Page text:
Franklin, Benjamin (1706–1790)
Benjamin Franklin, the U.S. statesman, scientist, and author, was born in Boston, where he attended school for less than a year. He learned the printer's trade, and at seventeen he ran away to Philadelphia. After two years in England (1724–1726) he returned to Pennsylvania, where, prospering in his trade, he began publishing the Pennsylvania Gazette in 1729 and Poor Richard's Almanack in 1732. He had already formed a tradesman's self-improvement club, the Junto, and soon began civic and educational promotions, including the founding of the American Philosophical Society.
Franklin retired from business in 1748, turned to science, and in 1751 published Experiments and Observations on Electricity. The same year he entered the Pennsylvania Assembly, where he was a leader in opposing the influence of Proprietor Thomas Penn and in advocating colonial union. In 1757, as agent for the assembly, he went to England, where, except for eighteen months, he lived until 1775, enjoying English society and the friendship of David Hume, Henry Home (Lord Kames), Richard Price, and other British philosophers. At first he worked loyally for the expansion of the British Empire and sought to exchange proprietary for royal government in Pennsylvania, but after 1765 he became the leading colonial spokesman in resisting British measures in North America. Although he opposed every act of oppression, he sought until the very end to reconcile differences; but in 1775 he returned home, signed the Declaration of Independence, and worked for a united war effort. In 1776 he went to France, where he signed the French Alliance (1778), secured loans and supplies for the Revolutionary War, and helped negotiate the Treaty of Paris (1783).
He was lionized by Voltaire, Madame Helvétius, Marquis de Condorcet, La Rochefoucauld d'Enville, and other philosophes, and returned home in 1785. He served for three years as president of the Pennsylvania Executive Council, attended the Constitutional Convention of 1787, sought the abolition of slavery, and worked on his Autobiography in the five years preceding his death.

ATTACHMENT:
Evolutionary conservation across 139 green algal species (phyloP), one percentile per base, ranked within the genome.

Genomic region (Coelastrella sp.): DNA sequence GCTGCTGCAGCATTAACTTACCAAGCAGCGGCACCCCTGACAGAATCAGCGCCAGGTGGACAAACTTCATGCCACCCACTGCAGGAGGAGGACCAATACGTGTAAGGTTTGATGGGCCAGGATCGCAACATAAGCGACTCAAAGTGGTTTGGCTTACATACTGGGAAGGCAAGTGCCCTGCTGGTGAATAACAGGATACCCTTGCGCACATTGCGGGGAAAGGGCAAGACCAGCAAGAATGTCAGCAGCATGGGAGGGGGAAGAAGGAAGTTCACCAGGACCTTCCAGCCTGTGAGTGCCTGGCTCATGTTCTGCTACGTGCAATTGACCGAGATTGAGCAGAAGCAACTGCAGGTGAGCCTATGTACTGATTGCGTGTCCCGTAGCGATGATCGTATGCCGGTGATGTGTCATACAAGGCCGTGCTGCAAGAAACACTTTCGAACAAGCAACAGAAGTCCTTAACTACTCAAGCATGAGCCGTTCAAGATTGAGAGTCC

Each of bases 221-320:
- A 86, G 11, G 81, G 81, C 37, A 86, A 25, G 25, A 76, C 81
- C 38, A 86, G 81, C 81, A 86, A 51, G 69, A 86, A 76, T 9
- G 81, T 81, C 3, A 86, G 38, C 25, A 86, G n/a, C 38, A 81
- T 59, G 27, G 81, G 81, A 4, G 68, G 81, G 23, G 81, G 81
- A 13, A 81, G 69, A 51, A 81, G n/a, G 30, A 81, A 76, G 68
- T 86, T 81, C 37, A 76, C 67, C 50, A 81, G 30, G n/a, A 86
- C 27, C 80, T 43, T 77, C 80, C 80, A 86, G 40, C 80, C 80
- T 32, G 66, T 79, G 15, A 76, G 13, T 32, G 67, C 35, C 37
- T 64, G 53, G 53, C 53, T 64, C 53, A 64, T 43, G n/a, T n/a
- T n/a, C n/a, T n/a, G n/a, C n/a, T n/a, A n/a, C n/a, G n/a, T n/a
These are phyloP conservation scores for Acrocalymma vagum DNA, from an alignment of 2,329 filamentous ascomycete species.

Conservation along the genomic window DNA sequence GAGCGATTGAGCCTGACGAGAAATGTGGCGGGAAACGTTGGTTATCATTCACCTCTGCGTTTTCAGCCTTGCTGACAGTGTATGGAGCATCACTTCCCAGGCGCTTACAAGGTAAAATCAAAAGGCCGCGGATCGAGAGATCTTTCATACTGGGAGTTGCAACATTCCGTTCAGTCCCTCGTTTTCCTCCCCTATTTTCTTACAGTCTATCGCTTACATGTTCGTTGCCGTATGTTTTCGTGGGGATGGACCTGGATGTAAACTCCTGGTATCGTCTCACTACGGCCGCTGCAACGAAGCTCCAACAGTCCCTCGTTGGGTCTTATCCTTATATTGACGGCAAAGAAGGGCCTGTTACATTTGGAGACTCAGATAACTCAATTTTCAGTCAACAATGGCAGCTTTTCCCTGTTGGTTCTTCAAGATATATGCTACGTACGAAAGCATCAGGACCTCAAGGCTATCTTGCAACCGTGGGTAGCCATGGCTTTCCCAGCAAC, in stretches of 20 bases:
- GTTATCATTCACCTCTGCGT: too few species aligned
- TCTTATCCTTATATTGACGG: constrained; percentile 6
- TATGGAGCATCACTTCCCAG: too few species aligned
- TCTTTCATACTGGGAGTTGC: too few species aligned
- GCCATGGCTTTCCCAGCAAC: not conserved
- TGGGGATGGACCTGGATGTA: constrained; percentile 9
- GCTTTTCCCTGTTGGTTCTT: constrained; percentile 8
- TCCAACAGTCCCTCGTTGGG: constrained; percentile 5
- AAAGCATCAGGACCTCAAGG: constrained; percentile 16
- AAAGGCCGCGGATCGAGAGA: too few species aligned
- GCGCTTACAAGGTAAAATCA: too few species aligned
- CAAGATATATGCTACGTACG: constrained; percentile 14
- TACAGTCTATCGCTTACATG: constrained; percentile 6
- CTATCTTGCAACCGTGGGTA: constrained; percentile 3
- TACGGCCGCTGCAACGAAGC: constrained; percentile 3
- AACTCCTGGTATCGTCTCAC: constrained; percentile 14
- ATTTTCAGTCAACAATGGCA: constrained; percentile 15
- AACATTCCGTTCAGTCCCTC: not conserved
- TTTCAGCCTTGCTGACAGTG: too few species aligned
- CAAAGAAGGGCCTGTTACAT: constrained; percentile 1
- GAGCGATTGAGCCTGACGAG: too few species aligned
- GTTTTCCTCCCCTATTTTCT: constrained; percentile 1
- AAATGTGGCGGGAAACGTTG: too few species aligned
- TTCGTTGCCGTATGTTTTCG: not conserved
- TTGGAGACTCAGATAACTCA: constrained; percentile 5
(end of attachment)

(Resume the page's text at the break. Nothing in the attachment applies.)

Franklin's greatest popular fame is as a moralist. The aphorisms of Poor Richard and the example of his Autobiography have served as a philosophy of life for millions. In these two works Franklin sought deliberately to set down the rules of conduct that would enable anyone, however humbly born, to prosper and live more meaningfully. The emphasis was unashamedly on the mundane virtues: thrift, hard work, diligence, prudence, moderation, honesty, and shrewdness. For this, Franklin has been denounced by D. H. Lawrence and others as a "snuff-colored man" who impoverished life by "fencing it in" with a stifling, despiritualizing morality. In fact, Franklin knew the precepts of Poor Richard were but a partial philosophy; in his own career and in his other writings he showed abundantly how full and imaginative human life can be.
Like many deists of his day, Franklin believed "in one God, Creator of the Universe, that he governs it by his Providence … [and] that the soul of Man is immortal" (letter to Ezra Stiles, March 9, 1790).
As a scientist, Franklin formulated important and influential laws concerning the nature of electricity. By proving that lightning is an electrical discharge, he placed electricity beside heat, light, and gravity as one of the primordial forces in the universe and hypothesized a new dimension or quality possessed in some measure by all matter. Characteristically, Franklin turned readily from electrical theory to a useful invention, the lightning rod. His scientific attitude is summarized in the statement "Let the experiment be made," and in the observation that electrical experiments would "help to make a vain man humble."
As a public philosopher, Franklin assumed that the traditional personal values have political relevance. He shared the Aristotelian belief that government exists for the sake of the good life and that its powers can be used to that end. A good citizen, guided by the virtues Franklin encouraged in Poor Richard's Almanack and in his Autobiography, would undertake civic improvement and participate disinterestedly in government. In an expanding country filled with opportunity, Franklin saw individual initiative as the essential engine of progress, but he did not hesitate to seek whatever seemed required for the public good through government. His confidence in the virtue of the citizens of the United States caused him to favor government by consent, but he was not a simple democrat who believed majority will should be omnipotent. He accepted democracy because he thought it would yield good government; if it did not, he readily rejected it.